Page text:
Lujar, Sierra de Lujar
Lújar sits at the foot of a steep mountain with which it shares its name. This locality is distinguished by its white silhouette, 520 metres above sea level, a sea whose intense blue looks away towards Alborán.
The many large rocks led the Phoenicians to name the place Luxar. The Phoenicians left a very special legacy of olive trees, which are still here to this day.
During the period of Arab rule, agriculture was the main source of wealth. The climate made it perfect for the cultivation of tropical crops; the wells and irrigation from these ancient times are still in use today.
With the conquest by the Catholic Monarchs and the expulsion of the Moors, Lújar, which belonged to the Count of Santa Coloma, became severely depopulated; however, during the eighteenth century the population increased and vine crops and mining give a strong boost to the economy.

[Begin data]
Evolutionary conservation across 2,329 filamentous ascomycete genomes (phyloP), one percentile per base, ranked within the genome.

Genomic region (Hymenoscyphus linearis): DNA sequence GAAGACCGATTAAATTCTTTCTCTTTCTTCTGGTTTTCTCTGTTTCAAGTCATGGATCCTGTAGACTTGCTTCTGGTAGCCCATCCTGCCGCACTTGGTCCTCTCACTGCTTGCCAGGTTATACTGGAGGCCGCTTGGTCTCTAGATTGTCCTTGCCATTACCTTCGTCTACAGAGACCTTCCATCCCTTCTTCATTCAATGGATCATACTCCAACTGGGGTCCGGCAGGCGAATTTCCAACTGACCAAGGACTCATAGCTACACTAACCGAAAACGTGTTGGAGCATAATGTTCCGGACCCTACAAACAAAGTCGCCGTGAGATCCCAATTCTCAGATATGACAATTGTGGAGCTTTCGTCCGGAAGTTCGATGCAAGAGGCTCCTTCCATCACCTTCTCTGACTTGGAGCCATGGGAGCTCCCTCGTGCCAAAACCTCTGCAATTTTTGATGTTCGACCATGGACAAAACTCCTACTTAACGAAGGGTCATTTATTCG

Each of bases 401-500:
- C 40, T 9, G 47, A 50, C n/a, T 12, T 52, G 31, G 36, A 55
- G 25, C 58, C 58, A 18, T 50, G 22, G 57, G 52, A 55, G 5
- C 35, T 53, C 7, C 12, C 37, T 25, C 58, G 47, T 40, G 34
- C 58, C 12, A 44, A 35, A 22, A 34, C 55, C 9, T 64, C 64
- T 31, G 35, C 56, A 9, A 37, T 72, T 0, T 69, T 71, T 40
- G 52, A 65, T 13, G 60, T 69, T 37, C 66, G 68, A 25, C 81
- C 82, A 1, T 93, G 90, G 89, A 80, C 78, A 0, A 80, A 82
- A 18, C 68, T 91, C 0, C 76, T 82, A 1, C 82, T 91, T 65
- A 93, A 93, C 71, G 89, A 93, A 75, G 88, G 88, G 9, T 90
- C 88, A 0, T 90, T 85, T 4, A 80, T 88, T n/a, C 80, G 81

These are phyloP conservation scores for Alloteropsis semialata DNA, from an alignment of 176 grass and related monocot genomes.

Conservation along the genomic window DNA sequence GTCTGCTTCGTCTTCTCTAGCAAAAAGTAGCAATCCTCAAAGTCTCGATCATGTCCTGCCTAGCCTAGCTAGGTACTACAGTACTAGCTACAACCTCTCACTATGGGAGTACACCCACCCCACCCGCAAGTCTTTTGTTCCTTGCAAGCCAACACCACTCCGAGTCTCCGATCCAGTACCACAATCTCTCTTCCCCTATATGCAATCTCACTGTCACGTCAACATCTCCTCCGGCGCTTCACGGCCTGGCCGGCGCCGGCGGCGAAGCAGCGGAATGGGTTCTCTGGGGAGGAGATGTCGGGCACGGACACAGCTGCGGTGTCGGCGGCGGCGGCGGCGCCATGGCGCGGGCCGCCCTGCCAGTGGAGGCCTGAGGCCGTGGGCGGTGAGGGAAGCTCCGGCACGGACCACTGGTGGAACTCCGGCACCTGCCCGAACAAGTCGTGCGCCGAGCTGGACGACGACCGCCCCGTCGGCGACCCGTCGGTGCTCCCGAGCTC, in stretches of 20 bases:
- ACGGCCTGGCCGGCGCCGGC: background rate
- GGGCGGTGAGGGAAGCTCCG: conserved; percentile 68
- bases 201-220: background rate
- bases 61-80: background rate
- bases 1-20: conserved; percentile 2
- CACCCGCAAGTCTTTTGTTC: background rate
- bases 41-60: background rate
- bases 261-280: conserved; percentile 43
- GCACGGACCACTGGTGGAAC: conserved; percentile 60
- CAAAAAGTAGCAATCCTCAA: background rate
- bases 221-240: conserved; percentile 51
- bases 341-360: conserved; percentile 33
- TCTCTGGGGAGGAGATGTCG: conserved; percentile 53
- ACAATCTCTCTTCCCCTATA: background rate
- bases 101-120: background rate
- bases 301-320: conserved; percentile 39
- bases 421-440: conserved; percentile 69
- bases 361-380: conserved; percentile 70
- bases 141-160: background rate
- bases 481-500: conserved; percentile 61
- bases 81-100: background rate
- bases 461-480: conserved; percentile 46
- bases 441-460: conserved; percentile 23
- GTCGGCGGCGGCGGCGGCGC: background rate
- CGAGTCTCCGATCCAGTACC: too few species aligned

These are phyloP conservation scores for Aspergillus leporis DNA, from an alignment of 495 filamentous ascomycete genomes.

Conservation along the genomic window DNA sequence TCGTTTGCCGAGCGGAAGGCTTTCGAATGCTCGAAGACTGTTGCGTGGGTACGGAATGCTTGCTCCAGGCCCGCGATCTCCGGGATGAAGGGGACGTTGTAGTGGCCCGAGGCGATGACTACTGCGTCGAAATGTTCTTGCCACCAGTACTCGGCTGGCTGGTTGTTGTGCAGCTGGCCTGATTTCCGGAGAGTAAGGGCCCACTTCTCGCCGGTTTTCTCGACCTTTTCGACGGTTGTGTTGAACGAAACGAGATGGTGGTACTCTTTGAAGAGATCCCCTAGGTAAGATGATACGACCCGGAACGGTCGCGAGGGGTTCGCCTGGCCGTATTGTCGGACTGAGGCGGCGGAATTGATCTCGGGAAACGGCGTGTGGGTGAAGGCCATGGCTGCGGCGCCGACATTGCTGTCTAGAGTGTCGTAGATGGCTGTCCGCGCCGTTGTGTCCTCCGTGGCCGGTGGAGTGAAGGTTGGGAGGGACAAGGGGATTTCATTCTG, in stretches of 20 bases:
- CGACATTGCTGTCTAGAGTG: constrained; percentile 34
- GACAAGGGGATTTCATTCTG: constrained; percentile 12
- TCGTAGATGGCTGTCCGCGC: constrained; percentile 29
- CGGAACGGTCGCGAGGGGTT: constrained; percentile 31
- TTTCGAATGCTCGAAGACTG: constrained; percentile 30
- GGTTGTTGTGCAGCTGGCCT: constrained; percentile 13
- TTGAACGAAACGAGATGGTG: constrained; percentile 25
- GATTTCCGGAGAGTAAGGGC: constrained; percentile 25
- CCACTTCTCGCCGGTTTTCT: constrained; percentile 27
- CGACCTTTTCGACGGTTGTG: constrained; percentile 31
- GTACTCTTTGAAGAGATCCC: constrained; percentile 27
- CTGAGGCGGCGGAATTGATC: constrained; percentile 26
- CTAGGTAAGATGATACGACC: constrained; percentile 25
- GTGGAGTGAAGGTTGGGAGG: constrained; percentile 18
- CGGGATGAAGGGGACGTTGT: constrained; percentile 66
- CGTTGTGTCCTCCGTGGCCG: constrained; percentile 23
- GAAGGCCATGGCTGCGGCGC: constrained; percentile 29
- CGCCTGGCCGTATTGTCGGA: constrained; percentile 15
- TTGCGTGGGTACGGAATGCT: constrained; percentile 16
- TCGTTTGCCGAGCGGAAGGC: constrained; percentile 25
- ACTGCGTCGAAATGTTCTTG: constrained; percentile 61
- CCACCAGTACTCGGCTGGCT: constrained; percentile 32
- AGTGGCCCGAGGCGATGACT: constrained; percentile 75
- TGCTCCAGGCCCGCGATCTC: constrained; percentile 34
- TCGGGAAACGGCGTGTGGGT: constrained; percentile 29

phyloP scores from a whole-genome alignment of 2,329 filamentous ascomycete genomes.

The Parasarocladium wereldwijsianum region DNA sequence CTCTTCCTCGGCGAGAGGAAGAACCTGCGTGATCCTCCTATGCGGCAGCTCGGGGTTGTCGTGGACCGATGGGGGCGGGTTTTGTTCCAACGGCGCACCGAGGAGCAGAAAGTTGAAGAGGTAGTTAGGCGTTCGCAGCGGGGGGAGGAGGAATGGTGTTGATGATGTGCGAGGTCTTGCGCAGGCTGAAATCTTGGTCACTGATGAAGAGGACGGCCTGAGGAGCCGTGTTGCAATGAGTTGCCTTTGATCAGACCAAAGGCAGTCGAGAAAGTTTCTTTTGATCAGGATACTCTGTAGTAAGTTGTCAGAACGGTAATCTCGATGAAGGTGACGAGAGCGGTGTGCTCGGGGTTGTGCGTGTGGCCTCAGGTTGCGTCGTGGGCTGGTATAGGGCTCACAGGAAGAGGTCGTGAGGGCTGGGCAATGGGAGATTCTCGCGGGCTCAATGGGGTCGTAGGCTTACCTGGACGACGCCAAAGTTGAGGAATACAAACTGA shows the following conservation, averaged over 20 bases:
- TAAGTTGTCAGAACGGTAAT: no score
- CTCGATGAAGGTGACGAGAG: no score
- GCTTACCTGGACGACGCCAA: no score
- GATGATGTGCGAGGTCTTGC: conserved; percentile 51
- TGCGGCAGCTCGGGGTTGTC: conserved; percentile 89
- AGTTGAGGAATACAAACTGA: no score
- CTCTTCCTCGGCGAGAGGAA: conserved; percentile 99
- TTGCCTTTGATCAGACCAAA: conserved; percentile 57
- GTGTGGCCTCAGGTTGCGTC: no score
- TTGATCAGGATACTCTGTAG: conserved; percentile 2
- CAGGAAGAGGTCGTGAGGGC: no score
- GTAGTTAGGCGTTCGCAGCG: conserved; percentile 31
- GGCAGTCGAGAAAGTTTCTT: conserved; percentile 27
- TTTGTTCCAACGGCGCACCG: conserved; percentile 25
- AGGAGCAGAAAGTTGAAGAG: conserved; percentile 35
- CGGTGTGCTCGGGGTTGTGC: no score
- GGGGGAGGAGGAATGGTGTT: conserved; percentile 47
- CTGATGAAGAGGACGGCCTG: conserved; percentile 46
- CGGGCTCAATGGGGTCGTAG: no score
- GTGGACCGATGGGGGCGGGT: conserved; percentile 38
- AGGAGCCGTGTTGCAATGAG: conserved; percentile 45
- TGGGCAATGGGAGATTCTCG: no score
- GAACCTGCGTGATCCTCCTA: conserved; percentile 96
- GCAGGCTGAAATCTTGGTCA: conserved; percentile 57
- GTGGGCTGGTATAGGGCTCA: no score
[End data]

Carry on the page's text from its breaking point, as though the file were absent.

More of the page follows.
During the twentieth century, improved communications and increased agricultural production remained the bedrock of growth, until tourism began. The unique climatic characteristics combined with with the beauty of the area, combining sea and mountains are a strong incentive for visitors.
Parish Church of Santo Cristo de Cabrilla
Iglesia de Los Pollos
Migas and Choto, dishes made with breadcrumbs are made in many different ways. “Daggerboard”is one of the local specialties, along with the zalamandroña – a dish of sardines and squash – and a stew of fennel and fig bread.
From Granada: Take Carretera N-323 south (towards Motril). After about 37 km take the exit towards Lanjaron. Continue on this road until you reach Orgiva. Pass Órgiva. Take A-4131. Turn right. Pass Olias and continue to Lújar.
Distances from Lújar
Jolúcar 8.5 km
Los Tablones 25 km
Velez de Benaudalla 37 km